No more ghost projects for DPWH this 2018



Anna Mae Yu Lamentillo Anna Mae Yu Lamentillo

Following President Rodrigo Duterte’s mandate of increasing transparency and accountability in government, the Department of Public Works and Highway (DPWH) has put an end to ghost projects via drones, geotagging, and satellite technology.

Secretary Mark Villar has instructed all regional and district offices of DPWH to transition to a new monitoring system – the Infra-track App, which would have a built-in geotagging feature.

When the transition is completed, the system would detect ghost projects real time as the new application plots photos inputted in the system for monitoring in the exact geographic coordinates where they were taken. System automatically alerts key DPWH officials when a project is misreported from a different location.

The Infra-Track App would also enable geographic identification of photos, videos, and other posts and provide a more accurate measurement of project accomplishments.

Now, before a contractor’s claims could be processed, he would now need to submit geo-tagged photos as well as a geographic-based status reports. The system also employs the use of drones in monitoring the project accomplishment of regional and district projects.

Sec. Mark believes that the use of technology will be a strong deterrent against any possible future anomalies.

The new transparency measures have been put in place not only to curb corruption but to ensure that projects are executed on time and without delay.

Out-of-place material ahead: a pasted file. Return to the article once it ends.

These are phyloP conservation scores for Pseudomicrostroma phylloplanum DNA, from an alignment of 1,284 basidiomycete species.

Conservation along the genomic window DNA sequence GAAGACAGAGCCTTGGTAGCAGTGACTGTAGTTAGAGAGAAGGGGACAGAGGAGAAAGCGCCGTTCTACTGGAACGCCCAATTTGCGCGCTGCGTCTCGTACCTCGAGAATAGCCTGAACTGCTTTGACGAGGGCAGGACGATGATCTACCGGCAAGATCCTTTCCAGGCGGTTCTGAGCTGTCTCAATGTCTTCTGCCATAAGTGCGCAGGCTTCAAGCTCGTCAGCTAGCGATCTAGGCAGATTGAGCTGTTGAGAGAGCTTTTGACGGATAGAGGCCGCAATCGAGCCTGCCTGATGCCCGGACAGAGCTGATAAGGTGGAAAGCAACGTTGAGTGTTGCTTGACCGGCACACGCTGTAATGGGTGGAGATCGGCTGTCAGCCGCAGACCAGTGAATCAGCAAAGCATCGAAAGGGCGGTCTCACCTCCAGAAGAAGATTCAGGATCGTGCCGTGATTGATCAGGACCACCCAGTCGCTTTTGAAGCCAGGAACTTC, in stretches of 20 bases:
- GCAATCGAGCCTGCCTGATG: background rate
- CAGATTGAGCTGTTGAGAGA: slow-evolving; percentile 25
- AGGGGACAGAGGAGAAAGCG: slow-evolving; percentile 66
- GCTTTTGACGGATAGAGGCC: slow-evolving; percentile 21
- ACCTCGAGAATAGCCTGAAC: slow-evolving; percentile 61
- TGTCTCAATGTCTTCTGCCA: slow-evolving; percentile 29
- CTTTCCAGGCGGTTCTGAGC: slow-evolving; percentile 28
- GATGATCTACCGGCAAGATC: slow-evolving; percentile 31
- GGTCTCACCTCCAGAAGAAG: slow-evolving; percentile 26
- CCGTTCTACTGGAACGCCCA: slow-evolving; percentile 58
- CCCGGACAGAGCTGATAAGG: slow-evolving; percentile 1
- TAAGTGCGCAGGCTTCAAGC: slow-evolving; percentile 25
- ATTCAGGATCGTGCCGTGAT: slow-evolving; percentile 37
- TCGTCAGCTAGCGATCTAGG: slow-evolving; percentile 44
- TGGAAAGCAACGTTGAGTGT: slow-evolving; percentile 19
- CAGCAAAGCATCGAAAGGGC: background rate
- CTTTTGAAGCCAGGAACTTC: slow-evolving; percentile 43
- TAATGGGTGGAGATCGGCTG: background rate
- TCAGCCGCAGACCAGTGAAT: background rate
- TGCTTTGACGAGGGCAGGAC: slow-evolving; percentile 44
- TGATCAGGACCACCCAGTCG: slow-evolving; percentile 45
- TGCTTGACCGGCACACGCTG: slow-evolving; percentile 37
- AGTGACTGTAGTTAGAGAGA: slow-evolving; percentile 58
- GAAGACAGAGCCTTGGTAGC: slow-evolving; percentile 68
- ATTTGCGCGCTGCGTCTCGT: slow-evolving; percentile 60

Now, all contractors with ongoing DPWH contracts which have incurred negative slippages of 15% or more, are  disqualified from future biddings until after the negative slippage have been reduced to less than 15%. No time suspensions are also provided without the prior approval of the secretary or the undersecretary in charge. Negligence or inexcusable failure of the contractor to provide the required equipment, supplies, or materials are also not tolerated.

Moreover, administrative sanctions are now imposed on erring engineers involved in the defective implementation of DPWH projects.

If the Quality Assurance Unit (QAU) report on any project under the supervision of a DPWH engineer receives a rating of 10 or greater based on the values shown, he will receive a warning. Should the defect or deficiency occur again in any of the projects they supervise, the erring engineer may be barred from handling or supervising a project for a period of 6 months to a year. A subsequent violation may result in perpetual disqualification.

One thing is for sure, this administration is serious about curbing corruption.